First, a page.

This article is part of the Lily Lines newsletter. You can sign up here to get it delivered twice a week to your inbox.
How doctors could reduce the number of fatalities among women who have heart attacks, Susan Bro remembers her daughter, Heather Heyer, and a baiku about Omarosa Manigault Newman.
A woman who was detained after having a complimentary glass of wine on an Emirates Airline flight from London to Dubai was scheduled to return home to the United Kingdom on Sunday. Ellie Holman, a dentist, was traveling with her 4-year-old daughter on July 13. When they landed, authorities said her visa was expired and told her she would need to return home. Then, they asked if she had been drinking. According to reports, Holman disclosed her glass of wine and took a blood alcohol test, which read 0.04. The United Arab Emirates has specific laws about where tourists are allowed to consume alcohol, and public intoxication is forbidden.
Holman was arrested, and the mother and daughter were kept in a cell for three days. Although her daughter was eventually able to fly home, Holman had to await a court hearing in Dubai. The UAE recently decided not to pursue charges, and Holman was able to return home. The ordeal cost her significantly, she said in a statement released by Detained in Dubai, a human rights group: “This situation has cost us tens of thousands and we have had to use all of our savings, which is devastating to us.”
Early Thursday morning, Argentina’s upper house rejected a bill that would have allowed girls as young as 13 to terminate a pregnancy for any reason within the first 14 weeks. Over the past 13 years, six abortion bills have been introduced in Argentina’s Congress, but none have been successful in Pope Francis’s home country. Argentine law permits abortion only in the case of rape, when the mother is mentally disabled or there is serious risk to her health.
Four former Nike employees filed a class-action lawsuit in Portland, Ore., on Thursday, alleging that they faced gender discrimination while working at the company. The plaintiffs — Kelly Cahill, Sara Johnston, Samantha Phillips and Tracee Cheng — accused Nike of violating the Federal Equal Pay Act and perpetuating a toxic work culture that allowed for sexual harassment.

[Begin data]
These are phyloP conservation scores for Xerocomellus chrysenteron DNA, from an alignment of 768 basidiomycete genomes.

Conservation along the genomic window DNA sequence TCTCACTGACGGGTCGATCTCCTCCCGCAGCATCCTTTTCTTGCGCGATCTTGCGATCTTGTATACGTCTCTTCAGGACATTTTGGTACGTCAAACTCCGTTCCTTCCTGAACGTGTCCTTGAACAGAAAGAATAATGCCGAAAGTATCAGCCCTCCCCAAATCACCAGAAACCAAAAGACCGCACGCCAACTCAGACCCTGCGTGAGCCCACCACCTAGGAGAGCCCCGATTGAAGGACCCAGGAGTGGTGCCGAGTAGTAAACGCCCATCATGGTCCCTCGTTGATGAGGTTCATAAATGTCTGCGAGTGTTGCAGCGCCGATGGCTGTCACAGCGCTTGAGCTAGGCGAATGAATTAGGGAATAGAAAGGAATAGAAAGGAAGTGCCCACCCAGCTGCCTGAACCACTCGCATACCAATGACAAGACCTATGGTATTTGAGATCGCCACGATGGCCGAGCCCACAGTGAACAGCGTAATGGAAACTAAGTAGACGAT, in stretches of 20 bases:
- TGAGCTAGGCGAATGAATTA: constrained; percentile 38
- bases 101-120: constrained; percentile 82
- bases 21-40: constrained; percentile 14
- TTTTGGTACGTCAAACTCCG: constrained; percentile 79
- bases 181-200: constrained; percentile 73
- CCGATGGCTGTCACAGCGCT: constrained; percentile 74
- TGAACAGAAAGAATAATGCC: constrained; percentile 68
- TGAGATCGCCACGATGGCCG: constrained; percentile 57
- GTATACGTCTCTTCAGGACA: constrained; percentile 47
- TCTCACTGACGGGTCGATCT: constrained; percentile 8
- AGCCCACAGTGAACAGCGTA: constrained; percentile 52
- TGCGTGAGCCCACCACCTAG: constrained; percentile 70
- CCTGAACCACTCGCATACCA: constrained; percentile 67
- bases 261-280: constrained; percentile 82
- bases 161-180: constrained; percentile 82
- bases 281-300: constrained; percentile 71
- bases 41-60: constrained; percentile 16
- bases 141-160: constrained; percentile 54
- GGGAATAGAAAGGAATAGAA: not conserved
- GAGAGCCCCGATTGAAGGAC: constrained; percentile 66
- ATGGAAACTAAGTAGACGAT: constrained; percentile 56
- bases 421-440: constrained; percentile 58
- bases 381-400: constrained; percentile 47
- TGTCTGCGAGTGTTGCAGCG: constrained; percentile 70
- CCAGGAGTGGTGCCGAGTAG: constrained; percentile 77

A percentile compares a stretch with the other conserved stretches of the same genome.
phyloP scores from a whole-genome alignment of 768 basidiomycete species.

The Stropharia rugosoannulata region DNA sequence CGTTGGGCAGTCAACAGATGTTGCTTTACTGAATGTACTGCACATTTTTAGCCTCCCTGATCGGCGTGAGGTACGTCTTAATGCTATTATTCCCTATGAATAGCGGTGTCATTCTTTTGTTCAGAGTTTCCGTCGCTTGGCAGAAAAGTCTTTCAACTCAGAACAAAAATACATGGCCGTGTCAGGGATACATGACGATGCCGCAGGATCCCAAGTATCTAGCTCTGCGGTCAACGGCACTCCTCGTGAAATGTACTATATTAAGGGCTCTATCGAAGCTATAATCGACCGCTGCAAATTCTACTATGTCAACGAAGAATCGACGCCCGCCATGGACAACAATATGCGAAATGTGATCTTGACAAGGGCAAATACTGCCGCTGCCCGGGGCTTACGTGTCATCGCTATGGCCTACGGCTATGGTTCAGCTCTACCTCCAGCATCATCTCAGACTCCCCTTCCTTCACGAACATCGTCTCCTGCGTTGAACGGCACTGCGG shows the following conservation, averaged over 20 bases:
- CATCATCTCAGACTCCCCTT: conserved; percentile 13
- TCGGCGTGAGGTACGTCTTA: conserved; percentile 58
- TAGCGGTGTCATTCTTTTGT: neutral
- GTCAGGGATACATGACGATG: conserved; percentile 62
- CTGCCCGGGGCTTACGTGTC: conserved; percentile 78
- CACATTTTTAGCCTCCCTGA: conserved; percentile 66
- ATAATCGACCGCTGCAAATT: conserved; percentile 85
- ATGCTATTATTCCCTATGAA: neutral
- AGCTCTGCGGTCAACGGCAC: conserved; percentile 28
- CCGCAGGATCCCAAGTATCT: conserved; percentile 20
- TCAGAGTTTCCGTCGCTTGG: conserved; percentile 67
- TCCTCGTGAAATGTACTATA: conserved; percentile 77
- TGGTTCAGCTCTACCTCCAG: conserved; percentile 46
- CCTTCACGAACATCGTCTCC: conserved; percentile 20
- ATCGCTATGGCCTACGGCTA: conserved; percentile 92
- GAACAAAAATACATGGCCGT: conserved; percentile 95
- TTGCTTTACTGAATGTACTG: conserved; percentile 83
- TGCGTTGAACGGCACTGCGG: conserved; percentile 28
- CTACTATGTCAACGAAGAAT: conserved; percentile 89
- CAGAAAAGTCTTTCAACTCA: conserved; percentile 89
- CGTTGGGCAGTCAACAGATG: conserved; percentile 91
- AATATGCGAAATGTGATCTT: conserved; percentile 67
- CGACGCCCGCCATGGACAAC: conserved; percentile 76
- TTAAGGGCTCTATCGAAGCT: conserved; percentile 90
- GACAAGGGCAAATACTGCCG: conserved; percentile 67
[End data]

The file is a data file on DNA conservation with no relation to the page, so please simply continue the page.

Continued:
In the suit, Johnston alleges that a male coworker sent her nude images of himself. When she rejected his advances and complained to human resources, a director told her that she should let it go because “drunk messages” are “part of this generation,” Johnston recalled in the suit. The male coworker was later promoted.
After winning Tuesday’s primary in Michigan, Democrat Rashida Tlaib is on track to become the first Palestinian American and first Muslim woman in Congress. Tlaib beat five other Democrats to secure the nomination to represent the 13th Congressional District. In November’s general election, Tlaib will probably go unchallenged: No Republicans are running in her district, which has long been represented by John Conyers Jr. Conyers resigned this year after being accused of sexual harassment.
Last week, Michigan Democrats also nominated Detroit City Council President Brenda Jones to replace Conyers temporarily. Jones, who will be the third African American woman to represent Detroit, will be sworn in this November and will fill the seat until Tlaib takes office in January.
Other noteworthy wins from last week’s primaries include:
• Democrat Sharice Davids won a six-way primary race in Kansas. She’ll face Rep. Kevin Yoder (R) in the general election. If she wins, Davids, an Army veteran, will become the first Native American lesbian to serve in the House.
• Gretchen Whitmer of Michigan and Laura Kelly of Kansas won their primaries on Tuesday. Both Democrats are running for governor in their respective states.
• On Saturday, Hawaii state Rep. Andria Tupola defeated former state senator John Carroll to win the GOP nomination for governor.
Tupola will face sitting Gov. David Ige, a Democrat who is heavily favored to win the general election. Tupola’s primary victory brought the total number of female nominees for governor in 2018 to 12, a record.